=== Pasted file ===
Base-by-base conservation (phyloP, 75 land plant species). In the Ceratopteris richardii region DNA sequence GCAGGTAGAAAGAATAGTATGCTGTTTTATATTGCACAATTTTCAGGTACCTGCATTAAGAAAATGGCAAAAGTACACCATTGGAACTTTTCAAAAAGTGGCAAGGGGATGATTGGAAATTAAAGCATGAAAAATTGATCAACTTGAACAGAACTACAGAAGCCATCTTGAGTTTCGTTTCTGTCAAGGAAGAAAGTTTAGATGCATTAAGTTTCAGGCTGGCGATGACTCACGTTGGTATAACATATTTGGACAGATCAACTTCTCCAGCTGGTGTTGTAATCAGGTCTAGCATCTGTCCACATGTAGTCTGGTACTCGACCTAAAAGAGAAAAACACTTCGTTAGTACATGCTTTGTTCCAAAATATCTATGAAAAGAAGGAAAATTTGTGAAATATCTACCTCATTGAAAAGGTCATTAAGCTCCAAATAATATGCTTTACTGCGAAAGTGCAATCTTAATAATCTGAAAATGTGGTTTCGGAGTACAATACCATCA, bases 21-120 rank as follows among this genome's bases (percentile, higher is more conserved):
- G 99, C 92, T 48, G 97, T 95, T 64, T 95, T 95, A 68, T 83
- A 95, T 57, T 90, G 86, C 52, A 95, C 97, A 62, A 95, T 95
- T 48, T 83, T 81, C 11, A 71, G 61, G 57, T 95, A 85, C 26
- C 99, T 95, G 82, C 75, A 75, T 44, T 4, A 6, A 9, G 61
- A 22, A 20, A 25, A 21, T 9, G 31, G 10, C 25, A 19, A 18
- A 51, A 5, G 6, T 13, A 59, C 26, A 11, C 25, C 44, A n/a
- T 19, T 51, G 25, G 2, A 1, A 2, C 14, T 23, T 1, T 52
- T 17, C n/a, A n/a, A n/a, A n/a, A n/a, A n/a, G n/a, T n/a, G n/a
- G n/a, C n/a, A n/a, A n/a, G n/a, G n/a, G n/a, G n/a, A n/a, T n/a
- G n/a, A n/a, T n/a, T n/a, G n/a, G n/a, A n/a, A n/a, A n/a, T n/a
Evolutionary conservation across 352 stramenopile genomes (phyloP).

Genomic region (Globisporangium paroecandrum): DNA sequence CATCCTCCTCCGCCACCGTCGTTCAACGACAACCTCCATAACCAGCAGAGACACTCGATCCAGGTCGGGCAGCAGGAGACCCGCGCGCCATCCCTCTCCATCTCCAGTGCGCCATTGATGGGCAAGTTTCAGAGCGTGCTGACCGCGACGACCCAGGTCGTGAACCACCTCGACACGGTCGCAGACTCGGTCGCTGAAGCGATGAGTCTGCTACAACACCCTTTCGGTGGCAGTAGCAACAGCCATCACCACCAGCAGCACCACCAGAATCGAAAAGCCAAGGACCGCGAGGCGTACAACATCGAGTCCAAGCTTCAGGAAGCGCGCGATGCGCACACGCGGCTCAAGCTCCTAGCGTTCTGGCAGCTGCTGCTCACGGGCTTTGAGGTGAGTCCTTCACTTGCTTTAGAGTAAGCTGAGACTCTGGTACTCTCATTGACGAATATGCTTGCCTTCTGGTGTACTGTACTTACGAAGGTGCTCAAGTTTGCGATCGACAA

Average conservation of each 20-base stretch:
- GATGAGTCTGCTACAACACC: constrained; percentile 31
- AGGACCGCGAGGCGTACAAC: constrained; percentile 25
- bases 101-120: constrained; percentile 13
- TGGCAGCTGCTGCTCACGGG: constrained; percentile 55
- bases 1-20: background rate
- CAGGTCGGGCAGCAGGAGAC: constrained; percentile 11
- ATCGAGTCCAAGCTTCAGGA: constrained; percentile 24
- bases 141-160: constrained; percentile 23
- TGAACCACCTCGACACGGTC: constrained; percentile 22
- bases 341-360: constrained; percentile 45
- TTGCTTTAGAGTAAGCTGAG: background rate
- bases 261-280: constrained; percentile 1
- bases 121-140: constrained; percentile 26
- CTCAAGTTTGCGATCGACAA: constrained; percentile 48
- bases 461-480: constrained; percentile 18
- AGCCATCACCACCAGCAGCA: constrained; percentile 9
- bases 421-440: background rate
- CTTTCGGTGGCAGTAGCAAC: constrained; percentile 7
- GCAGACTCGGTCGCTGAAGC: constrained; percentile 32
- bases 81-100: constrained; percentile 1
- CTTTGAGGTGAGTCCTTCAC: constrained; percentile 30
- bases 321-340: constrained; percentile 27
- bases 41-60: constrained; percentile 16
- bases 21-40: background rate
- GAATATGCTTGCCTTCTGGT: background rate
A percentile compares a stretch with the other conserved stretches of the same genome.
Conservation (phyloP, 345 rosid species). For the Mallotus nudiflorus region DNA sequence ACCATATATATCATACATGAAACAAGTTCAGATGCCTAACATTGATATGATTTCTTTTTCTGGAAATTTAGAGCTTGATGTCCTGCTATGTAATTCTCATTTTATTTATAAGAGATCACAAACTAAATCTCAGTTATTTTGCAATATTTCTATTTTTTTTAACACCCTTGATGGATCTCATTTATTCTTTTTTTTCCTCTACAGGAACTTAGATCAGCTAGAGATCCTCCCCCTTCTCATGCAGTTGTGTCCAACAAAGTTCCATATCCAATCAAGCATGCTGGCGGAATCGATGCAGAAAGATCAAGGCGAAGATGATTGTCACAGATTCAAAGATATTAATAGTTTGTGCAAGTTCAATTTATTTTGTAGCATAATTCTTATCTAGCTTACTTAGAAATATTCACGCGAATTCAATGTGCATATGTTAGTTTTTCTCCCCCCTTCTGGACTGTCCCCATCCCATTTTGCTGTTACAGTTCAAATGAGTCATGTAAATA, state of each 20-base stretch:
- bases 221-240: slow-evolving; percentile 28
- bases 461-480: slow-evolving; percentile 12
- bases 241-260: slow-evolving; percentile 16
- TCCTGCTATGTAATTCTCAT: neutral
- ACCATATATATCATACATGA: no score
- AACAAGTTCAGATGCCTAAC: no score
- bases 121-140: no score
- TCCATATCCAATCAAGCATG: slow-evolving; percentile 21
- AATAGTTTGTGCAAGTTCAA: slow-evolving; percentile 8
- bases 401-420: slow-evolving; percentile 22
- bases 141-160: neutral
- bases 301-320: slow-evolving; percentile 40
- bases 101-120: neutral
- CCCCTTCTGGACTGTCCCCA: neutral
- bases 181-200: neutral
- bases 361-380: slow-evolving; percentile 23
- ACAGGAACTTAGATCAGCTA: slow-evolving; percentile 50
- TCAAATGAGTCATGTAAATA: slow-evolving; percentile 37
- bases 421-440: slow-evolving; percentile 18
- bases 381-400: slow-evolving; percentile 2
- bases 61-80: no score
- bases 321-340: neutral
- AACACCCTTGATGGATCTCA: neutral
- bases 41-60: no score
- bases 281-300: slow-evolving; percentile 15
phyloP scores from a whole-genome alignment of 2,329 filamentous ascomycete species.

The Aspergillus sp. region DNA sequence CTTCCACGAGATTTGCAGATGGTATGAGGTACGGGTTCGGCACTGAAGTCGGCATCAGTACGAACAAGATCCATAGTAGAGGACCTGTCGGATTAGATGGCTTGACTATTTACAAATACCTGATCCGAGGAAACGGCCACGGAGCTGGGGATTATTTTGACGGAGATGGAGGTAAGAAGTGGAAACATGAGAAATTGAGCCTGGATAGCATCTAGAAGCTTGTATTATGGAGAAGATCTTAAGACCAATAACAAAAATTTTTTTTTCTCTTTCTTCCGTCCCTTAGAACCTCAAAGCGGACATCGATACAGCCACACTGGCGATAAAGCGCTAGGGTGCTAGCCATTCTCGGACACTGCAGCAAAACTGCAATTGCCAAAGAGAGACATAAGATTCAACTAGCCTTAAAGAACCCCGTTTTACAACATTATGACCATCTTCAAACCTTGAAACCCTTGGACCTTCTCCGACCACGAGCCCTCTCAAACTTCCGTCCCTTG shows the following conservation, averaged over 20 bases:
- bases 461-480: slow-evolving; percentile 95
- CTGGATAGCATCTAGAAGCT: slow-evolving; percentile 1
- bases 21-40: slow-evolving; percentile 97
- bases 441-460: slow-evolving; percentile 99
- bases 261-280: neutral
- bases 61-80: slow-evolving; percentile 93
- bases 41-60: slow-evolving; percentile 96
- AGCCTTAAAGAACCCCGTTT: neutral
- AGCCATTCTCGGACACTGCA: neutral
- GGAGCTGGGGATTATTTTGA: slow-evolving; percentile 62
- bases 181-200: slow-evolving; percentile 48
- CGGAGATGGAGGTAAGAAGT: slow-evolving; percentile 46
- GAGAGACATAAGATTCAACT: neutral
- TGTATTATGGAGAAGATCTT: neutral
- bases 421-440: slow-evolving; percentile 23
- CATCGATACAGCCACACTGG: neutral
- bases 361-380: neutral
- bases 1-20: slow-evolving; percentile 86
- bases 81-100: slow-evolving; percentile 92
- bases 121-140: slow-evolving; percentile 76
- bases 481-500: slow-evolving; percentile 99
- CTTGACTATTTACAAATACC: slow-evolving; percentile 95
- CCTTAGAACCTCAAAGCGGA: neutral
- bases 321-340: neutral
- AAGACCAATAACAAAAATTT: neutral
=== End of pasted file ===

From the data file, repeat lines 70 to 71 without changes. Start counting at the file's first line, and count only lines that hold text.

- CTGGATAGCATCTAGAAGCT: slow-evolving; percentile 1
- bases 21-40: slow-evolving; percentile 97